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I moved a .crt certificate file onto my iPhone device via Dropbox and tried following these instructions to add it to the device keychain:

It suggests to open the certificate file but my iPhone doesn't know what to open the .crt with?

How should I proceed from here to add the certificate to my keychain?

  • Do you need the .crt for a specific app? If so, you can probably import it via iTunes, if you connect your phone and switch to the Apps tab and select the app – Kevin Grabher Mar 11 '14 at 19:49
  • I have my own .crt that I need to access an SSL app from the iPhone – amphibient Mar 11 '14 at 21:23
  • I just made my answer more thorough and confirmed that it works for iOS 12.0.1. If you think it looks helpful, consider marking it as the accepted answer. – Ryan Apr 10 at 13:19
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Updated for iOS 12.0.1

As Andrew and Michal mentioned, apparently iOS only allows the Mail and Safari apps to open and install certificates. Other apps are blocked from opening certificates.

So here is how I got mine working:

  1. Put my certificate file (mycertificate.crt) on my private local server temporarily.
  2. Using iOS Safari (very important), browse to my https://mylocalsite.test/mycertificate.crt
  3. You'll probably see a "This Connection Is Not Private" warning and need to click "Show Details" > "visit this website".
  4. When prompted with "This website is trying to open Settings to show you a configuration profile. Do you want to allow this? [Ignore or Allow?]", choose "Allow".
  5. You'll now be in your iPhone Settings > Install Profile. Click "Install" to install the certificate.
  6. Enter your passcode to confirm.
  7. You'll see a warning telling you "This certificate will not be trusted for websites until you enable it in Certificate Trust Settings." Press "Install" to proceed.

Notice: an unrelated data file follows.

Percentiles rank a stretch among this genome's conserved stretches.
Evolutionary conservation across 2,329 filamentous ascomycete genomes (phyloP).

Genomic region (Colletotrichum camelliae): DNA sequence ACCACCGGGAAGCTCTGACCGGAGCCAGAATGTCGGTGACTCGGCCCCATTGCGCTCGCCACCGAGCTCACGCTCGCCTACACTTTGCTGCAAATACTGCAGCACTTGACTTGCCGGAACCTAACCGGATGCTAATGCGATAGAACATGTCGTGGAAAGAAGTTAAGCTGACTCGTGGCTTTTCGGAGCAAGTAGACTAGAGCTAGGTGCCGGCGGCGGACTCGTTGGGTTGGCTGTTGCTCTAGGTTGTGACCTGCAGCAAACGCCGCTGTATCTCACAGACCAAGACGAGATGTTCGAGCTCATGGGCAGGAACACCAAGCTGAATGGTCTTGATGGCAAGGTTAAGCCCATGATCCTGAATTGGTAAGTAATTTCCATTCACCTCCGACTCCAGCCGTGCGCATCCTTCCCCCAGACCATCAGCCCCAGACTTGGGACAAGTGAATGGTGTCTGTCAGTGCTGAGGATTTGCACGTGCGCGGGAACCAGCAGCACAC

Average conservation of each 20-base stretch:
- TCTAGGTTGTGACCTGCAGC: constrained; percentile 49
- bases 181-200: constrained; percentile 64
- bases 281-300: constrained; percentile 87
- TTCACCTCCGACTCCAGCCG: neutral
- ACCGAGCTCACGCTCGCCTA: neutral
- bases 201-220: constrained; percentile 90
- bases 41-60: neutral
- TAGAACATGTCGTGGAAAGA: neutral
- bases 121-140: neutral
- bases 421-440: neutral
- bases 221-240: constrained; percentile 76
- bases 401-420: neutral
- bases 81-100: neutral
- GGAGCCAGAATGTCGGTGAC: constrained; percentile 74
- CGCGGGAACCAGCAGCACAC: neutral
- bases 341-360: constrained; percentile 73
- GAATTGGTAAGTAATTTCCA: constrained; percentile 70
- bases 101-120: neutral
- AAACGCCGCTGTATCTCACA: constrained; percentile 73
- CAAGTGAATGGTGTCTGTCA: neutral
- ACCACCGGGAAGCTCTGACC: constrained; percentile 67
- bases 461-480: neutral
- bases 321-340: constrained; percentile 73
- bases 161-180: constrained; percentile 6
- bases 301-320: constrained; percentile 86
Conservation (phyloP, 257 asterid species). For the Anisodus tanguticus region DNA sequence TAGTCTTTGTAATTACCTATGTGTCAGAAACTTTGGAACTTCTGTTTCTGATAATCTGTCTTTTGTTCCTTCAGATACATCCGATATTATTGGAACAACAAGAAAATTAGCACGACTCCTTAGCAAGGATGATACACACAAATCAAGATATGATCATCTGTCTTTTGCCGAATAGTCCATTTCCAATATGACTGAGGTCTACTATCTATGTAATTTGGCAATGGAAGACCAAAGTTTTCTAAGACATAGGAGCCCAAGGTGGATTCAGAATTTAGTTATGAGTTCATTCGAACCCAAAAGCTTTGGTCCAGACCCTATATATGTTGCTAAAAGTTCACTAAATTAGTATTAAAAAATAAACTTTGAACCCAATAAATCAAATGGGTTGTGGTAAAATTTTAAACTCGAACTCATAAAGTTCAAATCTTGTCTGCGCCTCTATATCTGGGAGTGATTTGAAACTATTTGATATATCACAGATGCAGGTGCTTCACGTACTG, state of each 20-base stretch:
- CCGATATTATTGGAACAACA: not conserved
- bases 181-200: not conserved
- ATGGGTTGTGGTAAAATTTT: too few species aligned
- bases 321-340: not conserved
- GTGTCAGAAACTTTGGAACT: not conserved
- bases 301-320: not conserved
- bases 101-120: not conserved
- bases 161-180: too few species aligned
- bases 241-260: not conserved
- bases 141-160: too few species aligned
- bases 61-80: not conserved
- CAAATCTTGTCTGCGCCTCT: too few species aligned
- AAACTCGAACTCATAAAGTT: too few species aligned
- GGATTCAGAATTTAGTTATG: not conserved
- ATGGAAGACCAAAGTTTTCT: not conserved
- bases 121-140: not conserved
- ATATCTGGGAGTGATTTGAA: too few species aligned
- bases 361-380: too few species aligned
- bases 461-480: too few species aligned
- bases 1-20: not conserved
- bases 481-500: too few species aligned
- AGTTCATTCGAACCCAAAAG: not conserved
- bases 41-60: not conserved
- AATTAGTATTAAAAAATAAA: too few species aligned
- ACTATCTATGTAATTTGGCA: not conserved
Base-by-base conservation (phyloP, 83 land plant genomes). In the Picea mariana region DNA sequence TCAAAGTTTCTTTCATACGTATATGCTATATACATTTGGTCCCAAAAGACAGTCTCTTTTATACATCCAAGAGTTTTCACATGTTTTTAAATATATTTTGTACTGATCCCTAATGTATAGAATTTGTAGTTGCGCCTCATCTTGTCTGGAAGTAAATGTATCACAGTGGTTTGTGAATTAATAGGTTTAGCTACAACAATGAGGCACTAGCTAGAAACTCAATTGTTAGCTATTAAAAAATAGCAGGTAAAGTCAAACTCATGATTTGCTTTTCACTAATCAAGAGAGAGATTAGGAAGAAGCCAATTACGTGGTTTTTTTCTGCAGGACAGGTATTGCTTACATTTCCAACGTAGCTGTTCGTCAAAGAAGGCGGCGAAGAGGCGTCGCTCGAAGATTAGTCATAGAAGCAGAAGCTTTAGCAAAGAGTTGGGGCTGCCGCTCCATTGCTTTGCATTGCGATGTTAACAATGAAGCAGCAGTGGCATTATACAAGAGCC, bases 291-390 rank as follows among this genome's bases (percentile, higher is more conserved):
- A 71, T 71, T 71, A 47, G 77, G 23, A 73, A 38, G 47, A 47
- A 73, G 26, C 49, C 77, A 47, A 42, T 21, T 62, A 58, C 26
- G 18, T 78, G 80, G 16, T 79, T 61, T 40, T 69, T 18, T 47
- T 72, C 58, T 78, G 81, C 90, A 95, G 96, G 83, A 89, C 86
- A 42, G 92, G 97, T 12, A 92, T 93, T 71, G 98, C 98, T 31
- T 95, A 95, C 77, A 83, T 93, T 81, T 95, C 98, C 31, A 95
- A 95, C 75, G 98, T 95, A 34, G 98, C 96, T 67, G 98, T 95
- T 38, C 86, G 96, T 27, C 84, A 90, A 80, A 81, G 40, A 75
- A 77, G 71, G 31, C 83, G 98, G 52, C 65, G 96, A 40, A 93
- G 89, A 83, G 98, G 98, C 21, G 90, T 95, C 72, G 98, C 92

8. Press "Done".
  9. Visit Settings > General > About > Certificate Trust Settings
  10. "Enable full trust for root certificates" for the newly-installed certificate.
  11. (Restarting the phone does not seem to be necessary.) I was immediately able to use Chrome to browse to my site using https, and it worked as I hoped.

These other links helped me, too:

  • 1
    Is it meant to install as a 'Configuration Profile'? That doesn't make sense - or is this just some dumb Apple name for a root cert? – Simon_Weaver Jan 21 at 7:38
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Copied from the site you linked

If you wish to use your certificate for S/MIME after you have followed this guide, please visit https://support.quovadisglobal.com/KB/a353/how-do-i-sign-and-encrypt-on-an-apple-iphone.aspx. Important Note: Apple recommends that a *.p12 or *.pfx file is sent to your device as an attachment in an email. QuoVadis does not recommend this approach unless email access to your mail server is encrypted using SSL.

You need to e-mail yourself the certificate, other 3PP programs are sandbox'd from accessing the iOS keychain.

3

From iOS 11, if the .crt file is in a location accessible using the Files app, then you just need to tap on it from within Files to install the certificate.

This also applies to other types of certificates supported by iOS.

  • This worked for me, I uploaded a .crt file to Icloud Drive, where I could install the certificate. I uploaded it first to Onedrive.. that is borderline lock-in by Apple to have such restrictions in MIME type. – Tore Aurstad Sep 11 '18 at 22:13
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    Didn't work for .pfx – fjch1997 Dec 22 '18 at 18:56
  • I use this method mainly with .pfx certificates, and it works for me. – molgar Jan 4 at 20:22
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Be advised that iOS 12 will reject root certificates that do not have a 'common name'.

https://forums.developer.apple.com/thread/89568

Also make sure the cert has Subject Type=CA or it can't be installed as a root cert to be used for https.

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Since you're using Dropbox, you don't need a web server of your own to solve this.

  1. Find the cert in the Dropbox iOS app.
  2. Tap the ellipsis in the upper right and select Copy Link.
  3. Open Safari, paste in the link, and go.
  4. If Dropbox offers to open it in the Dropbox app, say no.
  5. Click the link to Download the file.

From there on out, it's the normal steps for loading it from Mail or Safari.

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